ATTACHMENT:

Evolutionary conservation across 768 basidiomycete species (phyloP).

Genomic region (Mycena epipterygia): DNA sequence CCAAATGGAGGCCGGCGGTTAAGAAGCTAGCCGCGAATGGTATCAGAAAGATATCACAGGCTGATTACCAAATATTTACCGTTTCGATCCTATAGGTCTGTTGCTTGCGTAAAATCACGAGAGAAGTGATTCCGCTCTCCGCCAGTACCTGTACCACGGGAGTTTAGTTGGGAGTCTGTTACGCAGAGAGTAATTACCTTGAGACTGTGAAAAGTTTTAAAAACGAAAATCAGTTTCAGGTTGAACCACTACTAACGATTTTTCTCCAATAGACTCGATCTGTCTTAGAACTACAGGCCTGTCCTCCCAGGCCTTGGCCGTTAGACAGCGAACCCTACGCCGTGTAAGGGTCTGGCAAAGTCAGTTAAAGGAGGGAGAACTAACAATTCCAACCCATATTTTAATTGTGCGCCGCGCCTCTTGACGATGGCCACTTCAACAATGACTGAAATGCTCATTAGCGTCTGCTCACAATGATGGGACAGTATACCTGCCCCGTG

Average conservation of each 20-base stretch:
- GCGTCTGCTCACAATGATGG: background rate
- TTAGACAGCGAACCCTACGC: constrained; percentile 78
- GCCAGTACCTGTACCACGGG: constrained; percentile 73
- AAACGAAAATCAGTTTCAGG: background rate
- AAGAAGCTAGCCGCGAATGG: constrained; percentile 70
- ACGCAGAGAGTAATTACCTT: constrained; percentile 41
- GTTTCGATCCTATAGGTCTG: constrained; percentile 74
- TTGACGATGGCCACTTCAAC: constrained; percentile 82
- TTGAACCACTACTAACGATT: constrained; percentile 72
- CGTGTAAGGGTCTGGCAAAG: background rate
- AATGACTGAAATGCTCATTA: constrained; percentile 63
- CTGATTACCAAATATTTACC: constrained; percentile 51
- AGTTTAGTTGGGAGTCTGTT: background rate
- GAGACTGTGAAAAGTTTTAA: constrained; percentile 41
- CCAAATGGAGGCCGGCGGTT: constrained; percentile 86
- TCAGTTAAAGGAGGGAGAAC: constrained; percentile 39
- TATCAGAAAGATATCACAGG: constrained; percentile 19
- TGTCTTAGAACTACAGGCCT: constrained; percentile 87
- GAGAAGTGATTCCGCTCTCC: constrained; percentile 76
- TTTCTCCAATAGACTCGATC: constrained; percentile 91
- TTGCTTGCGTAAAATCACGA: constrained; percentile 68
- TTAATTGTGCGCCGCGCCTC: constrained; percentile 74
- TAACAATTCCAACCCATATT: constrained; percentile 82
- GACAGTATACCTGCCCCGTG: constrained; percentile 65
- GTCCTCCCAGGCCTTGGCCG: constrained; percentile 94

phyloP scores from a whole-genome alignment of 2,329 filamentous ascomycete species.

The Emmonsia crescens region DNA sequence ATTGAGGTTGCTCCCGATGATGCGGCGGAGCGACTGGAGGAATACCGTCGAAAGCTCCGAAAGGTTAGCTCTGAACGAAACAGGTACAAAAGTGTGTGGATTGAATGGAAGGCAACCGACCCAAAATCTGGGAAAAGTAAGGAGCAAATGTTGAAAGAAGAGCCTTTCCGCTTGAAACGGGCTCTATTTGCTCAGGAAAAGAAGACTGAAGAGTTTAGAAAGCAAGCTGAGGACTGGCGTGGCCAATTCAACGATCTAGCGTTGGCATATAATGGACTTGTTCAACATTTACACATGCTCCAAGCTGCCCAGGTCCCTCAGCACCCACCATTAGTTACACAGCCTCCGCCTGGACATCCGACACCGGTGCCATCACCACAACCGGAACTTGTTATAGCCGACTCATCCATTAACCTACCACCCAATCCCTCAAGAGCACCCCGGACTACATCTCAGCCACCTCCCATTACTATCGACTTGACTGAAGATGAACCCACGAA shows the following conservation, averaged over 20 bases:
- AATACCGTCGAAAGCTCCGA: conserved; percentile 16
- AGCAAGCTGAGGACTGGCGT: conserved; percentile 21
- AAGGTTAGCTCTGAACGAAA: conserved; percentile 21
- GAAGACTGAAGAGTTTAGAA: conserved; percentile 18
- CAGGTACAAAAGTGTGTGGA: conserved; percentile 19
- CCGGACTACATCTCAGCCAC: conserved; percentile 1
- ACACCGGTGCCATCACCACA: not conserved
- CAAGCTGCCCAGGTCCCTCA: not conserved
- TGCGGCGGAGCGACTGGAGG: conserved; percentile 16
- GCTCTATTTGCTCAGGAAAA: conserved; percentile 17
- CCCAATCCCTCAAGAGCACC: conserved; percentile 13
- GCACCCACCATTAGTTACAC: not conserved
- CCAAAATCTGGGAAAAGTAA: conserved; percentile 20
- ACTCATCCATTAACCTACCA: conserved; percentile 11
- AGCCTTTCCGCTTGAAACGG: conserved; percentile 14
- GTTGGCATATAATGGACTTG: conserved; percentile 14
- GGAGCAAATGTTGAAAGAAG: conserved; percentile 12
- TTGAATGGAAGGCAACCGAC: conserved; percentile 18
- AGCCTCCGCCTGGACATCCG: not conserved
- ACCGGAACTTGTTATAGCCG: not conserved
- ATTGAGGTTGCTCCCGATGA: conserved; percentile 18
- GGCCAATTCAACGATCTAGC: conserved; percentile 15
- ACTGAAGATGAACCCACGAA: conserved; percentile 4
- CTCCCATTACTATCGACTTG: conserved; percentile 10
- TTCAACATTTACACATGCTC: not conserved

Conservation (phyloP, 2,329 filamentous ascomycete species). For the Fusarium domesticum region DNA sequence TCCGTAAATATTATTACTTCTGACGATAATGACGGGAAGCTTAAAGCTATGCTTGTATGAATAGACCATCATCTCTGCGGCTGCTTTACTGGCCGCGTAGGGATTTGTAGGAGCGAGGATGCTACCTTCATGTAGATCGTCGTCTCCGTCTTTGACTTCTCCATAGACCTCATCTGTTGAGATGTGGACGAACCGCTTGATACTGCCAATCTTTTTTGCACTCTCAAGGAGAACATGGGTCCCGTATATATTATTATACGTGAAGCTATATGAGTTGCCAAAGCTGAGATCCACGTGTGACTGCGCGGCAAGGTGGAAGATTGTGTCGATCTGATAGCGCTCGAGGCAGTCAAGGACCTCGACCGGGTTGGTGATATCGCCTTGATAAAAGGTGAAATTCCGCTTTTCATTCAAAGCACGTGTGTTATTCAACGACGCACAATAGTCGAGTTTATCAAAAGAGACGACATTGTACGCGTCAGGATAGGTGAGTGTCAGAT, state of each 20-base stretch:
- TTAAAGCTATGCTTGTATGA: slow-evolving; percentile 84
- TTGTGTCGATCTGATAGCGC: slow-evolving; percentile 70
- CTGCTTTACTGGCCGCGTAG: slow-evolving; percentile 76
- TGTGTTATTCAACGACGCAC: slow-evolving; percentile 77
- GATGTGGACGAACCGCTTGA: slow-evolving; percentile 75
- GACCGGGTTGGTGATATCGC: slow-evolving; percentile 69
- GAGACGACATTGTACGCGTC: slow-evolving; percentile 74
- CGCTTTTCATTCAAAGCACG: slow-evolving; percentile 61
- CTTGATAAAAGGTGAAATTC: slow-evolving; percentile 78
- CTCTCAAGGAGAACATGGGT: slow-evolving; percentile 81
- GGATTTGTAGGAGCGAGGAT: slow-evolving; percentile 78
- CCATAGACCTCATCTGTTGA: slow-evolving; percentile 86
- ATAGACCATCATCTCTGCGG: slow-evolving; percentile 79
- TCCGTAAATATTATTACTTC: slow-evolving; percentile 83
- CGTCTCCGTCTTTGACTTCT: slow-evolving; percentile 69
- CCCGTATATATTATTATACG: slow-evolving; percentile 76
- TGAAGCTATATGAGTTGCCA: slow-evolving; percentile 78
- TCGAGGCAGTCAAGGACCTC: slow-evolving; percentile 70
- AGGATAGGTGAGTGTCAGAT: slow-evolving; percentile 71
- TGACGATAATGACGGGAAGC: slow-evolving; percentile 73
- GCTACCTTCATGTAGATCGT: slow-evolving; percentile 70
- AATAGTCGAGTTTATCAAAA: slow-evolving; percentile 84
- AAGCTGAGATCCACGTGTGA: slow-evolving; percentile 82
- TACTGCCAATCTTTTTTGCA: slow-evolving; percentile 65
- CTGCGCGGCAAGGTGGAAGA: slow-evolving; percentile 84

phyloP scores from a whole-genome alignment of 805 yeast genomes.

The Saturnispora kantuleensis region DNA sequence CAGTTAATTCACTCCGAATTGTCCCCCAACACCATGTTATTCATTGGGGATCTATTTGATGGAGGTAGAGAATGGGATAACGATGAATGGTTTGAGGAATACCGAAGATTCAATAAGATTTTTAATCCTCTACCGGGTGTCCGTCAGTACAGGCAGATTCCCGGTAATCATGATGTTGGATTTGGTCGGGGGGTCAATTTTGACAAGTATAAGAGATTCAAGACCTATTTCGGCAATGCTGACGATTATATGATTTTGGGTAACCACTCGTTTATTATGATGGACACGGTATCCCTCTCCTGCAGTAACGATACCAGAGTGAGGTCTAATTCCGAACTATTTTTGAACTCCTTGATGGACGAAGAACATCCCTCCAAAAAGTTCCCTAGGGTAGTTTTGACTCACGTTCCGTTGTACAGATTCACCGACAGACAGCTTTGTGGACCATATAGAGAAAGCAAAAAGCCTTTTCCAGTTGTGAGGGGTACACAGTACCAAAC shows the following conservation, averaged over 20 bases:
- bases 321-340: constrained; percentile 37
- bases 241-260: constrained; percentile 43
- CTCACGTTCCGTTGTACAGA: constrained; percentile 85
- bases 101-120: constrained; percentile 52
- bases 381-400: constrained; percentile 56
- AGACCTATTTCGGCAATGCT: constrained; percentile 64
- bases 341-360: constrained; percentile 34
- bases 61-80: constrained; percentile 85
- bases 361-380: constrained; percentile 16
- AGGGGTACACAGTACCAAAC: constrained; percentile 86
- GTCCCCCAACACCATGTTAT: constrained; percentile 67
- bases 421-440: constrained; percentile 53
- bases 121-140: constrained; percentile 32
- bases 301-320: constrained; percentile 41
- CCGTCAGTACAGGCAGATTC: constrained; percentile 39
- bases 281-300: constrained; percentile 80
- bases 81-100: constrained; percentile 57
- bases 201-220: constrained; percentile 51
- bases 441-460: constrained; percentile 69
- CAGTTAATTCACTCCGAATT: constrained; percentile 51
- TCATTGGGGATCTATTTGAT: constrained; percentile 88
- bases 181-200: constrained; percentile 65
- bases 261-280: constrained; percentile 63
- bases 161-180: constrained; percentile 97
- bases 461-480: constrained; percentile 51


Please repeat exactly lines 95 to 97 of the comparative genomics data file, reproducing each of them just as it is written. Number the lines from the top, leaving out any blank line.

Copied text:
- bases 421-440: constrained; percentile 53
- bases 121-140: constrained; percentile 32
- bases 301-320: constrained; percentile 41